04 March 2008

Repentance

A while back I posted something on an anticipated big change in my life. God has been laying out a theme for me and each day it becomes more difficult to ignore it. The one constant in all the material I am being sent, in each book I decide to read, and most of the blogs I frequent is repentance.

It shouldn't be too surprising to come across the word repentance in the Christian world. It is easy to see there are a lot of people out there who need to repent. Now, I could delude myself into believing that God is bringing this idea of repentance to my attention so I can point out the sins and faults of others. You know, like He is grooming me to be a crusader of sorts . That's it! I am being called to start a new club for super-Christians called "Speck Patrol." Ha! I wish. No, the more I try to wiggle out from under the conviction, the more pressure God is placing on me to re-evaluate my concept of repentance. Not mine alone, but how we as the body of Christ view repentance.

Sure, we can connect the dots when we fall into one of those big sins we are familiar with, like adultery, murder, and the like. We are fairly quick to repent when we are in crisis. We forget that as we stumble and bump through our day-to-day lives, we Christians need to consider our need of repentance. We need to know what constitutes repentance by biblical standards, and to be able to identify true repentance when we see it. The more I read the more I am convinced that repentance is one of the most neglected necessities for living a fruitful life. Why? Because we don't hear enough about it from our pulpits.

The very words, 'repent' or 'repentance' seem to have become obsolete. Instead of being told that the cure for sin is faith in Christ coupled with repentance, we are more likely to hear about our "issues, conditions and syndromes." It is our ADHD or low self-esteem that cause us to behave the way we do. We are victims of our metabolism, cursed by our genetic make-up and at the mercy of our environments. It's garbage, but we like it. We build mega-churches where we can get our egos stroked and our feathers smoothed and we're dying as a result. Unless and until we are ready to cowboy up and take responsibility for our own thoughts, deeds, actions and inaction, we will never enjoy the life-renewing, hope sustaining joy of repentance.

"For thus the Lord GOD, the Holy One of Israel, has said, 'In repentance and rest you shall be saved, in quietness and trust is your strength.' But you were not willing" Isaiah 30:15.
(NAS)

It's scary and I will be honest enough to tell you that my first inclination is to run away from what God is teaching me about repentance. That's my flesh talking. That's the enemy whispering his poison into my soul. The command in Scripture is clear. We are to repent and believe. Too often repentance is only for those who are being evangelized and are becoming Christians. The truth is that the root of every sin in a believer's life, is the sin of unbelief. If we truly believed God's promises, how would we be motivated to sin?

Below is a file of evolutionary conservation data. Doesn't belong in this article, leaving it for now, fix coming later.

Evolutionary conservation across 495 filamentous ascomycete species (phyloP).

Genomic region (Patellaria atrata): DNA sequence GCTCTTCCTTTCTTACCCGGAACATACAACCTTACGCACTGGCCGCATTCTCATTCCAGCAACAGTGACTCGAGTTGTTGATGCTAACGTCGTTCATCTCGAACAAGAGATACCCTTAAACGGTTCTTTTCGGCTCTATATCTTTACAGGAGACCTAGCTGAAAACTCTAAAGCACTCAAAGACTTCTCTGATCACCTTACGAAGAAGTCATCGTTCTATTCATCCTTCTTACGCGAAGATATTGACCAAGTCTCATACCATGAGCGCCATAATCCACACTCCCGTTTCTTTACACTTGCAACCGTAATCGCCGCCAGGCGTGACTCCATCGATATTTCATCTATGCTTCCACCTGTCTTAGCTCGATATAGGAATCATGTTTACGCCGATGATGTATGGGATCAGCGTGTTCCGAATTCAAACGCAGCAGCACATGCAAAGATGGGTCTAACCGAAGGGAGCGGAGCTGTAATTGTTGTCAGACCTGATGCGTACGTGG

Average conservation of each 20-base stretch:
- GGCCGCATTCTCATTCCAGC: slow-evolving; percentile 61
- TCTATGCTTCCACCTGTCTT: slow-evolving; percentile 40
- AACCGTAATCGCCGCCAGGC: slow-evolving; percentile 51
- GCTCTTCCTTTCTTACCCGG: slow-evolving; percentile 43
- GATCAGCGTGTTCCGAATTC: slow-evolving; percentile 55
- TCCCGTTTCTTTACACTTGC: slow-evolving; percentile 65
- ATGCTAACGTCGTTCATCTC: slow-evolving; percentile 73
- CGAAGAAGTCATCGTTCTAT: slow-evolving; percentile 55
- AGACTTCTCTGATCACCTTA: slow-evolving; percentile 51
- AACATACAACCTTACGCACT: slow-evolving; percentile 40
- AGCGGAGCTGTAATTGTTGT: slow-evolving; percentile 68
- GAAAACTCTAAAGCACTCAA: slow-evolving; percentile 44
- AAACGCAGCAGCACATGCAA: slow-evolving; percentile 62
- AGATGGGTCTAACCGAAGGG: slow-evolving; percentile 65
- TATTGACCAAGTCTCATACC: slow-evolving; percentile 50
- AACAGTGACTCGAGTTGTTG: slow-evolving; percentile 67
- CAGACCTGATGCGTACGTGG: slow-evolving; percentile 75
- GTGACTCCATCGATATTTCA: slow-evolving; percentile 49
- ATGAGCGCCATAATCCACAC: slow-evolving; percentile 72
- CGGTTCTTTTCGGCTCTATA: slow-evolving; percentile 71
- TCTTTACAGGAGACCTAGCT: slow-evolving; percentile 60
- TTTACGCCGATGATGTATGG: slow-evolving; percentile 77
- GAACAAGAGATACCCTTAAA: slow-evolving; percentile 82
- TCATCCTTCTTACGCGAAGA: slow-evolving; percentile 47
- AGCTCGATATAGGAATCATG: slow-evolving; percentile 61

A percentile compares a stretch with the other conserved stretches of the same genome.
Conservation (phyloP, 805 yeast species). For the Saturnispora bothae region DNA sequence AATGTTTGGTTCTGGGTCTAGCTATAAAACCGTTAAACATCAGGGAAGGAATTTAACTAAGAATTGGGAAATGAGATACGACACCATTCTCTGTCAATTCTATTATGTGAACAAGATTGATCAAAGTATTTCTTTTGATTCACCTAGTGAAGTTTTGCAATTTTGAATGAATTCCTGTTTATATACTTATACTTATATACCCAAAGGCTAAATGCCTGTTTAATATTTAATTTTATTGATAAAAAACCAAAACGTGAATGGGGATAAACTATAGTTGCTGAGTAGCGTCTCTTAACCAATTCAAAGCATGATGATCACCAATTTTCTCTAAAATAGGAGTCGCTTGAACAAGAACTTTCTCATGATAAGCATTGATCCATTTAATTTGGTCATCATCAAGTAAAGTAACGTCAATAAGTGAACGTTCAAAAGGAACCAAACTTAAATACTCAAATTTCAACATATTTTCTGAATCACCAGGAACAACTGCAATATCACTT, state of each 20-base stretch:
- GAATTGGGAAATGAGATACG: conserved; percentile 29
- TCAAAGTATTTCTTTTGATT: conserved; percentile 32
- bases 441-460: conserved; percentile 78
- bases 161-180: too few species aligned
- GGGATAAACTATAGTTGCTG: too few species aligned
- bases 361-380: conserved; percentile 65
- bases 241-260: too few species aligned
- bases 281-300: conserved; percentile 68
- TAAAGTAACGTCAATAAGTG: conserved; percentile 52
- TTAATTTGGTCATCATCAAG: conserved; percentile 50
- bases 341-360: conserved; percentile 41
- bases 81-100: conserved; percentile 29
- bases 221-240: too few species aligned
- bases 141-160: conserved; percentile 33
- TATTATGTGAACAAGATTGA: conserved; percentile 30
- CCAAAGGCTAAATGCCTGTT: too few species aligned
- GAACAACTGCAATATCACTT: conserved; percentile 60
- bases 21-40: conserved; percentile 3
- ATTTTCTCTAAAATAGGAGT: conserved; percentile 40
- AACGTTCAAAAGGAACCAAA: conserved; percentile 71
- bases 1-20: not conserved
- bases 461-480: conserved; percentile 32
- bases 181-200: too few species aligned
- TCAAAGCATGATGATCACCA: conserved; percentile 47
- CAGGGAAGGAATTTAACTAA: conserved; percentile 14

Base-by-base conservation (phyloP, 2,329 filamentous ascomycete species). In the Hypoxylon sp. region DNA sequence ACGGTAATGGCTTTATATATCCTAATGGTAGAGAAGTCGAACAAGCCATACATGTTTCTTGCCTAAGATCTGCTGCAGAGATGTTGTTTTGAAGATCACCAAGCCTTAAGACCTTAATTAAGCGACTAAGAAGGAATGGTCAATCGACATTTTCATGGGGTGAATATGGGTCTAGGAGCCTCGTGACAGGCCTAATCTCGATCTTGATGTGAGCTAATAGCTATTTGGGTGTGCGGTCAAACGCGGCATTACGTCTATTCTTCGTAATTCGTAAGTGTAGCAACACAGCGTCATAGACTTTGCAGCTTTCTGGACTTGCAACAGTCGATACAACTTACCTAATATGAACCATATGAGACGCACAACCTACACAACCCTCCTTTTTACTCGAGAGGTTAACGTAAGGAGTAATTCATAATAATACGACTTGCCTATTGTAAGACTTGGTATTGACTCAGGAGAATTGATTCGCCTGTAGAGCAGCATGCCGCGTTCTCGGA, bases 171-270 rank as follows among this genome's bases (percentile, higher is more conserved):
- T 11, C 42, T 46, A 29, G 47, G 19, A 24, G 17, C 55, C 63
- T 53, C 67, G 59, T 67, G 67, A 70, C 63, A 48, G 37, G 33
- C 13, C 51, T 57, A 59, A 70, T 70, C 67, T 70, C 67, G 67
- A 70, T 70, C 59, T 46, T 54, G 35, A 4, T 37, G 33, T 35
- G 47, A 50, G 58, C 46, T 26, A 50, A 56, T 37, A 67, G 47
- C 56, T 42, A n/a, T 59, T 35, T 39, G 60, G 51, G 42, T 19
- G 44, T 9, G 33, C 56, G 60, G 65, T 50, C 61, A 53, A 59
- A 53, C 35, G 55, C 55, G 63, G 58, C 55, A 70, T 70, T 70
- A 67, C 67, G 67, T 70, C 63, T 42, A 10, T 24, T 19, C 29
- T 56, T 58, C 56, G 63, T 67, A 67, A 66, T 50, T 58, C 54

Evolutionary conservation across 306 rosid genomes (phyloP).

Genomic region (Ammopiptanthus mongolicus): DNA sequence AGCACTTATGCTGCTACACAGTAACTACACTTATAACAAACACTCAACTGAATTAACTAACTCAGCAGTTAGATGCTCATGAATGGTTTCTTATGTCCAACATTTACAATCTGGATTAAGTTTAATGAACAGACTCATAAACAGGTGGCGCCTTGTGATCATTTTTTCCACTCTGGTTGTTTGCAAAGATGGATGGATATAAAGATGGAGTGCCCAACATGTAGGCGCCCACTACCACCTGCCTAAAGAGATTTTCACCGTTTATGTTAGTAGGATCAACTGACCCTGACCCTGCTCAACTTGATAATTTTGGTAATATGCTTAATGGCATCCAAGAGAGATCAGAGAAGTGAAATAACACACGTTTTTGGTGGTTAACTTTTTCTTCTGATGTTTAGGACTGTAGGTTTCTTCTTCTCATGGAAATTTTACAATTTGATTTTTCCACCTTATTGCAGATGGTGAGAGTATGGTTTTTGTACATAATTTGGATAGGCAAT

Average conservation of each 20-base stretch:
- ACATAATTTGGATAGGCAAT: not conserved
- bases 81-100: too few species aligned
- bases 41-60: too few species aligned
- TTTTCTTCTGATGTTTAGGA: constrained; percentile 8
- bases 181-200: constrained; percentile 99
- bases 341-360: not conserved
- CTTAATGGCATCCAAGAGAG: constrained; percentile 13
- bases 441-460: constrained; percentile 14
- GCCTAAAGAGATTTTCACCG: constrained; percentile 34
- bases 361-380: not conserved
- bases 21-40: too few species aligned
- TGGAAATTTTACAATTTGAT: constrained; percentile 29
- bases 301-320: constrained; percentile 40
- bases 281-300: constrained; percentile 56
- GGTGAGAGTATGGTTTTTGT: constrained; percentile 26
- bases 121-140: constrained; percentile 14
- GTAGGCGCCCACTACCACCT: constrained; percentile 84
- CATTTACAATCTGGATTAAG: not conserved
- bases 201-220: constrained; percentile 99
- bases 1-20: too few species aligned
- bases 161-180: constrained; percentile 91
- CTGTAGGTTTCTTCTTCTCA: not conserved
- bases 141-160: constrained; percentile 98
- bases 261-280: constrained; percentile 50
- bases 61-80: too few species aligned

Tell me, what would your reaction be if you were to see a man, freshly deposited from the belly of a great fish, tromp up to you and say; "Repent!" Would you be compelled to do just that or would you want to tell him that you were also believer? Perhaps you would like to chat him up and ask him just what it was like to be in the belly of a fish?

No recriminations here. You can see what my reaction is to this material the Lord has deposited at my feet. I have a bit of fear about what I will have to give up, but the knowledge that He has my best in mind is comforting. The book pictured above is is one of the things God is having me revisit, The Doctrine of Repentance. It is written by one of my favorite Puritan authors, Thomas Watson. I also want to leave you with a link to his work "The Nature of Repentance." Both are well worth the read.

2 comments:

Anonymous said...

Rosemarie, great post on one of my favorite books by one of my favorite Puritan writers also. Sadly, repentance is a foreign concept to many who occupy pews in churches today. I am amazed, no grieved, by what I seen in many of our churches today that is trying to pass as the Gospel. It is another gospel, which is no gospel at all!!

Your Pastor,
Bill

Anonymous said...

Opps, grammatical error above. In sentence #3 it should read, "by what I have seen." I left out the have. Sorry.